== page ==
When we moved to Bangalore in the late seventies, we rented a small, cozy house on the West Of Chord Road where the houses were few and far in between. Windy and cold in the evenings, I used to spend them listening to songs on my trusted transistor, trying to turn out a passable dinner. My husband used to work late and my parents suggested we move to a secure flat.We informed our landlord, who sent prospective tenants only on Sundays .An early Monday morning, we picked up my relative who was visiting – from the station and my husband left for work.
The doorbell rang .I opened the door to see a well dressed, man who politely insisted that the landlord had given him permission to look over the house. No amount of reasoning would dissuade him. Put it down to youthful innocence – I allowed him in after taking his phone number.When he saw my cousin he left in haste seemingly in a hurry to get back.
In the evening try as we might we could not get the call through. It dawned on us that he might not have been who he claimed at all… as was confirmed by our landlord. The enormity of my folly dawned on me. Never open the door to a stranger !!!!
Avial is a colourful medley of vitamin-rich vegetables cooked in a curd and coconut sauce, enhancing the taste without taking away the natural flavour. No sadya is complete without this semi-dry preparation.The treatment of avial differs throughout the length and breadth of Kerala. In colloquial language we use avial to mean a mixture of many things.
Researching the origin of avial, I found many versions of it, the most plausible of them being – a very, very long time ago, a great person of foresight, seeing the leftovers of a sadya preparation gave instructions to the cooks to make a new dish with these vegetable peels and voila, the Prince of the Sadya was born.
AVIAL-KERALA MIXED VEGETABLE DISH
Preparation time: 30 minutes Serves – 6 Cook time: 20 minutes
- Yam (Chena) – 150 gms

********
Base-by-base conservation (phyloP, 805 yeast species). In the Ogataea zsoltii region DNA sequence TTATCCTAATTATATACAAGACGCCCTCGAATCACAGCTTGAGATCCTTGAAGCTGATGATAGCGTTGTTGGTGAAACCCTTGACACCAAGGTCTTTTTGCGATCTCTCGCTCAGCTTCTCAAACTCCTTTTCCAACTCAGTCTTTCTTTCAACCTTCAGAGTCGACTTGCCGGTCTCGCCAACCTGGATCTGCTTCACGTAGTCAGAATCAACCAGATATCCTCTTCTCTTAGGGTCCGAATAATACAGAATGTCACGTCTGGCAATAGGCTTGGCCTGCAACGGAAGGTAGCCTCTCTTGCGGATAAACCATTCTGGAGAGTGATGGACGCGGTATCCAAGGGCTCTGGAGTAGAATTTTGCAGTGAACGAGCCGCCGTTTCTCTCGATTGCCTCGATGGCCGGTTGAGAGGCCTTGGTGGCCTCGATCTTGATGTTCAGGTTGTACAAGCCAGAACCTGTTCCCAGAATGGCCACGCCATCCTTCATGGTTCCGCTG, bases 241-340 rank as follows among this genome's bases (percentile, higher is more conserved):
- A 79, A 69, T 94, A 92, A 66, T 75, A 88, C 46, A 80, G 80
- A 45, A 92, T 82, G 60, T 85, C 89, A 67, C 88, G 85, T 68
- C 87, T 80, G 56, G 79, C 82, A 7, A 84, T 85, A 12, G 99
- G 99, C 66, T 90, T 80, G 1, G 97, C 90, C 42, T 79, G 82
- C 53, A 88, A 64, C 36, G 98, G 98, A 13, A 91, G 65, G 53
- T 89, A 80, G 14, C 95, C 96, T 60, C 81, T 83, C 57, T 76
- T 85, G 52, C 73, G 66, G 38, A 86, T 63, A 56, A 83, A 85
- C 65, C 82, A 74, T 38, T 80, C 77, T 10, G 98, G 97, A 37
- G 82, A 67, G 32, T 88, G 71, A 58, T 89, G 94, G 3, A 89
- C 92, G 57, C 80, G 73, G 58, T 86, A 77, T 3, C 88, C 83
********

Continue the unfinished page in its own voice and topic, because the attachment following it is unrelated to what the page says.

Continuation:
- Raw banana – 1
- Drumstick (Muringakaya) – 1 (cut in 2″ length piece)
- Cucumber (Vellirika) – 150 gms
- Snake Gourd (Padavalanga) – 100 gms
- Carrot – 2 (small)
- Long string beans (Achinga payar) – 150gms
- Curds – 1/2 cup
- Turmeric powder – 1/2 tsp
- Salt – to taste
- Coconut oil – 2 tbsp
- Curry leaves – 2 sprigs
- Chilli powder – a pinch
- Green chilly – 1 slit
Coarse coconut mixture
- Grated coconut – 1/2
- Cumin seeds – 1/2 tsp
- Green chillies – 1
- Curry leaves – A Few
- Small onion – 3 (optional)
- Clean vegetables and cut them length-wise about 2″ length and thinly slice it.
- Rub salt, turmeric and chilly powder into the vegetables and keep aside for 10 minutes.
- Add 1 tbsp oil in a pressure cooker. Add vegetables, a green chilly and a sprinkling of water .
- Cook the vegetables in the pressure cooker for about 3 mins, or till a whistle is heard. The pieces should be well cooked, but intact.
- Coarsely grind the scrapes of coconut, green chillies and cumin seeds in a little curd.
- Add the coconut mixture to the vegetables,on a low-medium flame, stirring all the time followed by the rest of the curd and simmer for 5 minutes.
- Before taking off the heat, garnish with the remaining coconut oil and the curry leaves. Close pan and put off the flame. Avial is ready.
Please Note that:
- Earlier, only the local vegetables, including jackfruit, were used; now later entrants like carrots,peas, green beans, aubergine, etc… are used except for a few like ladies finger which gets squishy.
- If you love spice, add more green chillies.
- Adding coconut oil and cooking vegetables in it (tip by a super cook) is a recent discovery , but it gave me a tastier version as it retains the flavour of the vegetables while water tends to dilute it.
- Alternatively, vegetables can be cooked in a thick bottomed pan; add water just enough to cook and proceed as above.
- Tamarind, curd or raw green mango can be used to provide sourness. When adding tamarind, add it with the vegetables to be cooked, and for mango – peel, slice or cut fine – and add to the vegetables.
Quick Tip: When baking, use an aluminium foil to line the pan,to prevent burnt-on stains.
Quick Snack: Nothing to beat the onion bhajji. Take a cup of besan in a bowl. Rub in to the besan ,onions – 1/2 cut fine, red chilly powder – 1 pinch, green chilly – 1/2 cut fine, curry leaves – cut small, coriander leaves – 1 sprig (cut small), hing -1/4 tsp and salt to taste. Add 1/2 cup of water and stir well so as to completely dissolve it without leaving any lumps. Keep aside for 10 mins. With a teaspoon, pour small batches of it in the hot oil and deep fry. Serve hot with tomato ketchup or chutney.